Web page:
Entertainment Weekly's Scores

For 6,045 reviews, this publication has graded:
  • 68% higher than the average critic
  • 2% same as the average critic
  • 30% lower than the average critic
On average, this publication grades 3.3 points higher than other critics. (0-100 point scale)
Average Movie review score: 66
Highest review score: 100 Side by Side
Lowest review score: 0 Independence Day: Resurgence
Score distribution:
6045 movie reviews
  1. An Unfinished Life is inert, kaput -- a middlebrow mush of platitudes rather than an okay corral of distinct characters with heartbeats. It's awful not in an exciting, uncontrolled way but in an overly controlled, narcotized way.
  2. It's like "Schindler's List" crossed with "The Sound of Music," and Roger Spottiswoode directs it in a stiff, lifeless, utterly dated style of international squareness.
  3. Angel-A shows how director Luc Besson can be French in a way that even the French might despise...Quel ick. And très tedious.
  4. Simon Pegg has what it takes, but he's saddled himself with a script (co-written by Pegg and Michael Ian Black) that Adam Sandler wouldn't have pulled out of his bottom drawer.
  5. Really, the sole favor Dolman does the plucky Hawn is to light her rear end so that its continued gloriousness can be appreciated.
  6. It's no insult to Melville to say that he wrote, in effect, the original ''Dilbert.'' This movie, unfortunately, makes ''Dilbert'' look like Melville.
  7. This is a deeply unpleasant movie masquerading as a heartfelt social commentary on life in these United States.
  8. Every porridgy inmate in this instantly forgettable romp warbles in the prison's amateur musical, and one of them demonstrates a rather extreme devotion to the tomatoes he grows in the on-site greenhouse.
  9. A jaw-dropping misfire. The dialogue is laughably pretentious, the plotting is virtually nonexistent, and the performances are so broad and cartoony that you keep wondering if it's all some sort of prank.
  10. Ultimately, the talented cast -- among them M. Emmet Walsh, Faye Dunaway, Skeet Ulrich, and Viggo Mortensen -- play to their easiest star turns rather than their most interesting strengths.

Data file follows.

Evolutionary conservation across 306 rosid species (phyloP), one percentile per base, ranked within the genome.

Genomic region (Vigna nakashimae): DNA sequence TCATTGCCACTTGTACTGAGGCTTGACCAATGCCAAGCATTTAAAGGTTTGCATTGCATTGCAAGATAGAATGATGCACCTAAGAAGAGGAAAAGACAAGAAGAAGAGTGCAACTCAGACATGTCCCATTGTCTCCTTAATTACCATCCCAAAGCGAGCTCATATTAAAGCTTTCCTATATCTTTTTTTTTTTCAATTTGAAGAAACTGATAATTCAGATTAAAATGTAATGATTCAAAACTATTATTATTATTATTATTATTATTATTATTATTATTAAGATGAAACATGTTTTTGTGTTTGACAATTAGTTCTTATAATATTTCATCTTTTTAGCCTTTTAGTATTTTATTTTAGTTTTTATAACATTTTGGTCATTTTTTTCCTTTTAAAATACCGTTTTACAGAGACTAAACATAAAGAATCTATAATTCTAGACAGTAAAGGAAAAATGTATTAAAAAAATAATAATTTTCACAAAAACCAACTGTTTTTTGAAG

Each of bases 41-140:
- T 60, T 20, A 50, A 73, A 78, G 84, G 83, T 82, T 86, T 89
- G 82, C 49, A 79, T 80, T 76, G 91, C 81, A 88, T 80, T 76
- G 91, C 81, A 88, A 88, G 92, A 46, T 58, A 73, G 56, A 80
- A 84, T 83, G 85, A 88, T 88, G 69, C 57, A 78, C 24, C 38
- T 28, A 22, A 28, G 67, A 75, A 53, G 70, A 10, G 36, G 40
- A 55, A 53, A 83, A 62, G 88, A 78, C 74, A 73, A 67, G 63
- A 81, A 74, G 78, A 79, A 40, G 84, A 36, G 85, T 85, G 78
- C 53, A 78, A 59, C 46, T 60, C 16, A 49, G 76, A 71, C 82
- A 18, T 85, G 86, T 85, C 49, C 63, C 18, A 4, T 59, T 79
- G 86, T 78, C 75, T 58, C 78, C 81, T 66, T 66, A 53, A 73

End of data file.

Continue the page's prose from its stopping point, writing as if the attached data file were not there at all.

11. Serves up the sort of shrill ''satire'' of middle-class Jewish vulgarity in which the mere mention of words like ''brisket'' and ''klezmer'' is automatically presumed to be hilarious.
  12. Mr. Magorium, who is 243 years old (so are his jokes), is a cross between Willy Wonka and Geppetto, but Hoffman plays him with little more than a goofy dumb lisp, achieved by tucking his lower lip under his upper teeth, so that he looks just as rabbity-stoopid as he sounds.
  13. Is there anything more dull than an ineptly cynical fairy tale?
  14. The main problem? Raid lacks a center. It's an exhausted sprawl with multiple story foci, none of them terribly compelling.
  15. xXx
    Even in the summertime, the most restless young audience deserves the dignity of an action hero motivated by something more than franchise possibilities. Movies like XXX -- a big 000 -- don't deserve our $$$.
  16. The movie is so littered with clichés of genre, as well as clichés of artifice in Reeves' pained performance, that any semblance of social reality goes foul.
  17. Critics tend to fawn over the Japanese director-star Takeshi Kitano (a.k.a. Beat Takeshi), but am I the only one who finds his films impossible to make heads or tails of?
  18. A massive Hollywood biopic about a man who never quite seems there.
  19. A convoluted ''dweeb meets the Mob'' farce in which everyone is trying to kill everyone else, but it's the movie that's the real corpse -- albeit a busy, twitching one.
  20. This one is just murk.
  21. Combines hugs and ''pain'' and dialogue so fakey-cute it makes your ears hurt.
  22. Some movies make love look schematic. The Trouble With Men + Women makes those films look stunningly insightful.
  23. The movie's mortal failing is echoed in the religious medal Pita gives Creasy in a gift of innocent, uplifting love: Finding heft or coherence within all the lugubrious agitation is a lost cause worthy of St. Jude.
  24. Silver City may be the mustiest political-conspiracy tale ever filmed; it's like "Chinatown" rewritten by Ralph Nader.
  25. Calculatedly soppy, seasonally phony Americanized remake of Giuseppe Tornatore's 1990 "Stanno Tutti Bene."
  26. It's young-Hollywood-driven business as usual in this derivative, nasty, and ultimately empty drama.
  27. Ryan radiates neither desire nor terror. She's freeze-dried in a world of lifelessly abstract feminine fear, and so is the movie.
  28. The movie is MTV Kafka: Instead of dialogue, character, behavior, it has a look and a mood. And that's all it has.
  29. If the movie doesn't even care about its characters, then how can we?
  30. Manderlay is turgid and hollow.

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